This paper studies the role of credit market imperfections and corruption on the process of economic development. We address the question of how much of the differences in output per worker across countries can be attributed to differences in credit market policies and corruption. In order to accomplish that, we construct and solve numerically a computable general equilibrium model with heterogeneous agents, contractual imperfections and occupational choices. The quantitative exercises suggest that a country in which debt contracts are not enforced and corruption corresponds to 10% of business income will be roughly 1/3 to 1/2 as rich as the United States. Though this is an important effect, it is a small fraction of the huge dierences in income per capita across countries.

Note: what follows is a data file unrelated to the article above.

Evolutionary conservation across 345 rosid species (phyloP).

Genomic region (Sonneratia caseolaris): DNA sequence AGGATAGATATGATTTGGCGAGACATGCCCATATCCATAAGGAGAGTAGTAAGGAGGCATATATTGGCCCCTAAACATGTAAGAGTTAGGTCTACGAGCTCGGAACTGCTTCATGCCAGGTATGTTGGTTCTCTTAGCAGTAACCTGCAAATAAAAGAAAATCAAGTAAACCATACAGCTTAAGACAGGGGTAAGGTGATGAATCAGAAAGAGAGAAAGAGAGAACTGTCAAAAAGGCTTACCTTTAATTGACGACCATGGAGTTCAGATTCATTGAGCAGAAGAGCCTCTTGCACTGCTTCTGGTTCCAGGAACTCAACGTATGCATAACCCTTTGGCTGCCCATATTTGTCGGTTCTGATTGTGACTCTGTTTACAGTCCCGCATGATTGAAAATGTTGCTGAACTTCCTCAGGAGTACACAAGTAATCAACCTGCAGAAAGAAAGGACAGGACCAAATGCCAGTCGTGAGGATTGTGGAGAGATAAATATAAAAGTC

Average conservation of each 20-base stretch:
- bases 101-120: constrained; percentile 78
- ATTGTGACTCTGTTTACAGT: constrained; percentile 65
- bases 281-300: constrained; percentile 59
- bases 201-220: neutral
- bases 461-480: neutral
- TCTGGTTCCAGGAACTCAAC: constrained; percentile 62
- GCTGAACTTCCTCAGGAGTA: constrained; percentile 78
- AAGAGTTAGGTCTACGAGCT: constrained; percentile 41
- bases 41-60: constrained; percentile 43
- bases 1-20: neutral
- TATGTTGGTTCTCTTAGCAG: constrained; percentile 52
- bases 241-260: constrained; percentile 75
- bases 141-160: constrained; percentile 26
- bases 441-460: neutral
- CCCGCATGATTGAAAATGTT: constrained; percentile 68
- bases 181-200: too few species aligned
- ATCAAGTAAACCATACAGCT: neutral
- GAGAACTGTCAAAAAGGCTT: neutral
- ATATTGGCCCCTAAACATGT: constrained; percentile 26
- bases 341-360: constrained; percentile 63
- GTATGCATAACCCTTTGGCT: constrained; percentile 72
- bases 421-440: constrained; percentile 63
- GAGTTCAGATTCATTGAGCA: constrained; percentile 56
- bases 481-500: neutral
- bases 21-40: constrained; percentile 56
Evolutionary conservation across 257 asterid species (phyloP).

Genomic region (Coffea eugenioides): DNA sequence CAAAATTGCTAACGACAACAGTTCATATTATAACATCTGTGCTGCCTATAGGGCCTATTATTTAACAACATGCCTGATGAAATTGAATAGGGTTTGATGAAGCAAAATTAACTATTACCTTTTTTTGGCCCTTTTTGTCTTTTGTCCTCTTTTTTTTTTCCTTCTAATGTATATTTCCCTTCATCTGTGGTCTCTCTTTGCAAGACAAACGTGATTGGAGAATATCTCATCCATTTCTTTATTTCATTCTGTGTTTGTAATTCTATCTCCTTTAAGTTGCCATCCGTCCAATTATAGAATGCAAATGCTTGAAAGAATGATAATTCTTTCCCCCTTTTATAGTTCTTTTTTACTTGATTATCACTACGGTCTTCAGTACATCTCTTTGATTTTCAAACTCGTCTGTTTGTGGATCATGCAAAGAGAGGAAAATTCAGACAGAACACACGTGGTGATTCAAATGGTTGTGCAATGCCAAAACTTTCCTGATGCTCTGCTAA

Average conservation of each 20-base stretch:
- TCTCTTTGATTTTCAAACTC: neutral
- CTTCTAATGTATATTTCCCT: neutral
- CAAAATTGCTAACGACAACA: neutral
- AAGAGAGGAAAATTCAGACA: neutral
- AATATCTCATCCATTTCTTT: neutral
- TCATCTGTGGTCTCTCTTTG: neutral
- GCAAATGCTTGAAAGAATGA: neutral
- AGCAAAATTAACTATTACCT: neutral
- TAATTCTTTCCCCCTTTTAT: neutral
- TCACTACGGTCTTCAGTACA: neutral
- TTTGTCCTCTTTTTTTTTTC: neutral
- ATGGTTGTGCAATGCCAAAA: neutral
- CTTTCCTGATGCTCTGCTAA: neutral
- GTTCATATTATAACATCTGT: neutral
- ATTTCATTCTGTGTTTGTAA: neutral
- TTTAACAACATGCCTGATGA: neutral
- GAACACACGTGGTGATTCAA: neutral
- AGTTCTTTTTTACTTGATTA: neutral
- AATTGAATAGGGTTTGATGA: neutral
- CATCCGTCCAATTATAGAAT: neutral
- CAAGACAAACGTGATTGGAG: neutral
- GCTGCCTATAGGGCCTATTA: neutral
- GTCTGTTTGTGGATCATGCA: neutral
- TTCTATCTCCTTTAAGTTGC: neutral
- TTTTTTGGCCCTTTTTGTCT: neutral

- Credit markets
- Economic development